Striking portait of Jan Huygen Van Linschoten, whose journal of explorations is one of the most important printed accounts of Dutch explorations and travels in the late 16th Century.
Jan Huyghen van Linschoten (1563-1611) was a Dutch Protestant merchant, traveller and historian. Linschoten is credited with copying top-secret Portuguese nautical maps thus enabling the passage to the elusive East Indies to be opened to the English and the Dutch. This enabled the British East India Company and the Dutch East India Company to break the 16th century monopoly enjoyed by the Portuguese on trade with the East Indies.
Linschoten left the Netherlands for Spain in 1576 to be with his brother in Seville, remaing in Spain until 1580 when he got a job working with another merchant in Lisbon. A downturn in trade led him to seek alternatives. With the help of his brother, Willem, who was acquainted with the newly appointed Archbishop of the Portuguese colony of Goa, Dominican Vicente da Fonseca, Linschoten was appointed Secretary to the Archbishop. Linschoten sailed for Goa in April 1583. While in Goa, as a result of his position, Linschoten had access to secret information, including Portugese nautical maps that were well guarded for over a century, which Linschoten decided to copy.
Upon the death of the Archbishop of Goa, Linschoten returned to Lisbon in 1589. Enroute, he encountered English pirates, which forced a shipwreck, forcing Linschoten to the Azores, where he remained for 2 years. He landed in Lisbon only in 1592 and thereafter returned to his home at Enkhuizen.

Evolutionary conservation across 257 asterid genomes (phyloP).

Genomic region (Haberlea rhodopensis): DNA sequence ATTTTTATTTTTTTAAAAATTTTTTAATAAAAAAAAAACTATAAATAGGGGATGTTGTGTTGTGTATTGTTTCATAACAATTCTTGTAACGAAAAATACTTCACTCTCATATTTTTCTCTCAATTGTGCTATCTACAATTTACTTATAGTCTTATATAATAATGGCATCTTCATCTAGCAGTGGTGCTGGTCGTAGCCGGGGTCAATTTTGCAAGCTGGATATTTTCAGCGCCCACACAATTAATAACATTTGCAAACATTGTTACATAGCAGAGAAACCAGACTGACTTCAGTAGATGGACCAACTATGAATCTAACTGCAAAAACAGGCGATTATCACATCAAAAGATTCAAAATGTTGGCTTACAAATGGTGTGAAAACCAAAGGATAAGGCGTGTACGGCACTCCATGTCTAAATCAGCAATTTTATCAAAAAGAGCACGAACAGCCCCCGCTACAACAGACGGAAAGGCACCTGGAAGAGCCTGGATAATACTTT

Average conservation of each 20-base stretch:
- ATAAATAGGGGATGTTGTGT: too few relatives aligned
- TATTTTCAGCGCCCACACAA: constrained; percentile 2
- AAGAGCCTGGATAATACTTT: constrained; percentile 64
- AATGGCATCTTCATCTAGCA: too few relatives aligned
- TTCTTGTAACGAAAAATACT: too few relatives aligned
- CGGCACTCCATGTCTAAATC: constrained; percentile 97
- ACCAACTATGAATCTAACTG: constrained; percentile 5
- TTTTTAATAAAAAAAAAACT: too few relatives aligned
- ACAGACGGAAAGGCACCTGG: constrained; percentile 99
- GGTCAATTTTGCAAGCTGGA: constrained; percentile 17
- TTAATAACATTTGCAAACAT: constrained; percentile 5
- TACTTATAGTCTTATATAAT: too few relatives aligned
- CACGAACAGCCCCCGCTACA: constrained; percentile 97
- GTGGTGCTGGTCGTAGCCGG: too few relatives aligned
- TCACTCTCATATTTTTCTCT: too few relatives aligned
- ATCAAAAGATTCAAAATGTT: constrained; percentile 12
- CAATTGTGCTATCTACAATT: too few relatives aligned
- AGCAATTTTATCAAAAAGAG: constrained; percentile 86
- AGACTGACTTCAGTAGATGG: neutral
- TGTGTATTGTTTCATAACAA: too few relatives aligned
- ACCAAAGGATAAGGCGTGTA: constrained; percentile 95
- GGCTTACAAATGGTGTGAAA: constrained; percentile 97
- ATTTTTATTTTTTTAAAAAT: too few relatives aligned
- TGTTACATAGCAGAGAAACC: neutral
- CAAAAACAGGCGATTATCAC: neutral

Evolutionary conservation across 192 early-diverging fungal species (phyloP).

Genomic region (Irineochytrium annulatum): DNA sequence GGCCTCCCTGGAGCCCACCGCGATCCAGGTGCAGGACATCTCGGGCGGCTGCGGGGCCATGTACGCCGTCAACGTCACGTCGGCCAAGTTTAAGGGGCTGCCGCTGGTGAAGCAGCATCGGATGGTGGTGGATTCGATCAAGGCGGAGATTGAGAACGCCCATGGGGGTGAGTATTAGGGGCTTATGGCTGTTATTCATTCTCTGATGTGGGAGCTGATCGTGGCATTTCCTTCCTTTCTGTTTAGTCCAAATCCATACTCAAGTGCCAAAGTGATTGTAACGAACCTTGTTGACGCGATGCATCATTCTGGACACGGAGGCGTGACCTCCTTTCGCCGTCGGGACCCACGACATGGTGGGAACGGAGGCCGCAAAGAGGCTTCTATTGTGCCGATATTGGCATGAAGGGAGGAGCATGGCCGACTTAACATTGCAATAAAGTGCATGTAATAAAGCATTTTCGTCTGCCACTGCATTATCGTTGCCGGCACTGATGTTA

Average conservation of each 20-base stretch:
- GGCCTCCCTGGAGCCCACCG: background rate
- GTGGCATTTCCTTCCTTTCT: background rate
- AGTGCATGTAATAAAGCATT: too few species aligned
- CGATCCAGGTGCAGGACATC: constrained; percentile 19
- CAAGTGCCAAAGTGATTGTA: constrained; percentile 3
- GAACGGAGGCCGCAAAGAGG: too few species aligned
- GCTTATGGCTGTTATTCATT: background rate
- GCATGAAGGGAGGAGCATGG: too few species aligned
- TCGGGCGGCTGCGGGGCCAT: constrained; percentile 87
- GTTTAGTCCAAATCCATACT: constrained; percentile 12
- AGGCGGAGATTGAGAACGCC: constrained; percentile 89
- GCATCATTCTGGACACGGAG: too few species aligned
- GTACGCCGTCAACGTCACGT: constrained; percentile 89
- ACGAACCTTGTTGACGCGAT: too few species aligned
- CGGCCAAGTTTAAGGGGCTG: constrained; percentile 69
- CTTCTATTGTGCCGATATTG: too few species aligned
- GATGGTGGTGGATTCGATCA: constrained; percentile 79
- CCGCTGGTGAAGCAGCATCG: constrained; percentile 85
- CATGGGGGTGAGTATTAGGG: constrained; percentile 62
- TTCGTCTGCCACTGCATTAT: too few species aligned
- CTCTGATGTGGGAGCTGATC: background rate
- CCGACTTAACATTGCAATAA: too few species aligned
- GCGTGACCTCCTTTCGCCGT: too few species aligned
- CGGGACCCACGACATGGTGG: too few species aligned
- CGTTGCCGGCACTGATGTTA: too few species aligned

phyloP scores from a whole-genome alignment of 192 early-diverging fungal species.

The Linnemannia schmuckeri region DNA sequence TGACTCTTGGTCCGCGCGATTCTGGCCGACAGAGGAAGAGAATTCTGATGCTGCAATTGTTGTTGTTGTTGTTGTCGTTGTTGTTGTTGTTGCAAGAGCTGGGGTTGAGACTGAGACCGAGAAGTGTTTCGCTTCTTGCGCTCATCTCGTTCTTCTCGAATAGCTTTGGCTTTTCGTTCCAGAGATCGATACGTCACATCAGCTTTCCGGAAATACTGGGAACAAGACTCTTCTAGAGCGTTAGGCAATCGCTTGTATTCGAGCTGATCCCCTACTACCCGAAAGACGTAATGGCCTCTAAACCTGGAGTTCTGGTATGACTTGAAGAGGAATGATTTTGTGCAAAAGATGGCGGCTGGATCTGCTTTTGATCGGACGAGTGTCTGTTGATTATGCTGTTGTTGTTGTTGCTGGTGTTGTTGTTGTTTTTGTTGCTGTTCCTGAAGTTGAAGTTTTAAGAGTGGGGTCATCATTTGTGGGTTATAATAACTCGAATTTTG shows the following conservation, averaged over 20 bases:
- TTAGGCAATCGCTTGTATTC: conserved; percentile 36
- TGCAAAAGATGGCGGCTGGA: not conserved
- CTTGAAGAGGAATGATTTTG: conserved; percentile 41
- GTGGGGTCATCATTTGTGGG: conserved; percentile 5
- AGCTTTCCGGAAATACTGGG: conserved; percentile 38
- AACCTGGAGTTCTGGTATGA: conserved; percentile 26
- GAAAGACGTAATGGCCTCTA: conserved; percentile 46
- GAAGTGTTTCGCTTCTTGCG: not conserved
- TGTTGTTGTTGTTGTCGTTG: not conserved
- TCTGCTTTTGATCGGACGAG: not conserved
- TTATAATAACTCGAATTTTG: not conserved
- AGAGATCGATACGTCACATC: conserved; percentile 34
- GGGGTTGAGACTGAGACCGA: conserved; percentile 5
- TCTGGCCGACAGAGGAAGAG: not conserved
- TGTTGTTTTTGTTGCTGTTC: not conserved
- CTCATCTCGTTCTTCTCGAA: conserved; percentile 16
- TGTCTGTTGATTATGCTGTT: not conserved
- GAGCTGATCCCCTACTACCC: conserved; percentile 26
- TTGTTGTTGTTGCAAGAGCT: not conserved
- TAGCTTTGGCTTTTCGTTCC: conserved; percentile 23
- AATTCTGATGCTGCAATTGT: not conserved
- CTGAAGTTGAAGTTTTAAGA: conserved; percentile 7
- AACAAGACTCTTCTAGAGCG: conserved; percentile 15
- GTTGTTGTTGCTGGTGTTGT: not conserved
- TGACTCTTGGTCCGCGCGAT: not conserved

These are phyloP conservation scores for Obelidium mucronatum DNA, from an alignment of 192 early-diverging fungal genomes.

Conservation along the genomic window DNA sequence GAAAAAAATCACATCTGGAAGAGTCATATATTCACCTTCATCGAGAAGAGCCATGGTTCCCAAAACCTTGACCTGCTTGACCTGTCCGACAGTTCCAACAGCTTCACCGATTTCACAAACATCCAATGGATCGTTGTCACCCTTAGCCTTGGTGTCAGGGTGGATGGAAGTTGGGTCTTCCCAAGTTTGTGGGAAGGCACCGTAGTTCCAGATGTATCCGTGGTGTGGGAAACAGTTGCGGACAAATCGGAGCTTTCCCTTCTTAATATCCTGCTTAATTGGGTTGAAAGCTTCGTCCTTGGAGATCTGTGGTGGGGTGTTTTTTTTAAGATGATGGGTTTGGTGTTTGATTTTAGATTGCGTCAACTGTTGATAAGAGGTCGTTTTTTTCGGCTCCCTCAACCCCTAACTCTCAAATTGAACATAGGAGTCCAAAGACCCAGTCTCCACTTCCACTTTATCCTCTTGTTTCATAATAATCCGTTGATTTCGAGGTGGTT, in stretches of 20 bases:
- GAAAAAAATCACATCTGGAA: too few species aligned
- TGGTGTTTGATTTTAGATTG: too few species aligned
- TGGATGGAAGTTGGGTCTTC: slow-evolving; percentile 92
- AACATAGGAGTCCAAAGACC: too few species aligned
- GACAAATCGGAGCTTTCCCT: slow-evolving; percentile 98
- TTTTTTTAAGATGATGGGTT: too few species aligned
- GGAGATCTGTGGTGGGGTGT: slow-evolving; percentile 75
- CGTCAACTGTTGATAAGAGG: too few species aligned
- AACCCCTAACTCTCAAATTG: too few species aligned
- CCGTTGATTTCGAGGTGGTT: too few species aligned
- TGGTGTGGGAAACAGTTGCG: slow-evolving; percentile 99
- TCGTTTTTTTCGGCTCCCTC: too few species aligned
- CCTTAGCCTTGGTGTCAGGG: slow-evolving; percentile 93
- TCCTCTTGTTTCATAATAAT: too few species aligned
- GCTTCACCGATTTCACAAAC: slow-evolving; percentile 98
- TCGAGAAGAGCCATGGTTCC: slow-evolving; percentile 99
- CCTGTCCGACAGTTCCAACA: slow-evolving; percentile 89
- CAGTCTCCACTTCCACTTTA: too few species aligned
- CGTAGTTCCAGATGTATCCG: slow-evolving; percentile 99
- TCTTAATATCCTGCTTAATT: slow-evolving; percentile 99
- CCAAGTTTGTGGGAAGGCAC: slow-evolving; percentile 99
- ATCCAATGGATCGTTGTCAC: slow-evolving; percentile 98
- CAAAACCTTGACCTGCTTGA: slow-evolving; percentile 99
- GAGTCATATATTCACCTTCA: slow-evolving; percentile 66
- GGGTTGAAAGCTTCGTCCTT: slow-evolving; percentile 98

In June 1594, Linschoten sailed from Texel in the expedition headed by Dutch cartographer Willem Barentsz. The fleet of three ships was to enter the Kara Sea, with the hopes of finding the Northeast passage above Siberia. At Williams Island, the crew encountered a polar bear, the first such encounter recorded by Europeans. The Barentsz expedition reached the west coast of Novaya Zemlya and followed it northward, before being forced to turn back in the face of large icebergs. The following year they sailed again in a new expedition of six ships, loaded with merchant wares that they hoped to trade with China. The party came across Samoyed "wild men" but eventually turned back upon discovering the Kara Sea frozen. Linschoten was one of the two crewmembers to have published journals on Barentsz' travels.
In 1595, with assistance from Amsterdam publisher Cornelis Claesz, who specialized in shipping, geography and travels, Linschoten wrote Reys-gheschrift vande navigatien der Portugaloysers in Orienten (Travel Accounts of Portuguese Navigation in the Orient). This work contains a large number of sailing directions, not only for shipping between Portugal and the East Indies colonies, but also between India, China and Japan.
Jan Huyghen also wrote two other books, Beschryvinghe van de gantsche custe van Guinea, Manicongo, Angola ende tegen over de Cabo de S. Augustijn in Brasilien, de eyghenschappen des gheheelen Oceanische Zees (Description of the Entire Coast of Guinea, Manicongo, Angola and across to the Cabo de St. Augustus in Brazil, the Characteristics of the Entire Atlantic Ocean) in 1597, and Itinerario: Voyage ofte schipvaert van Jan Huyghen van Linschoten naer Oost ofte Portugaels Indien, 1579-1592 (Travel account of the voyage of the sailor Jan Huyghen van Linschoten to the Portuguese East India) in 1596.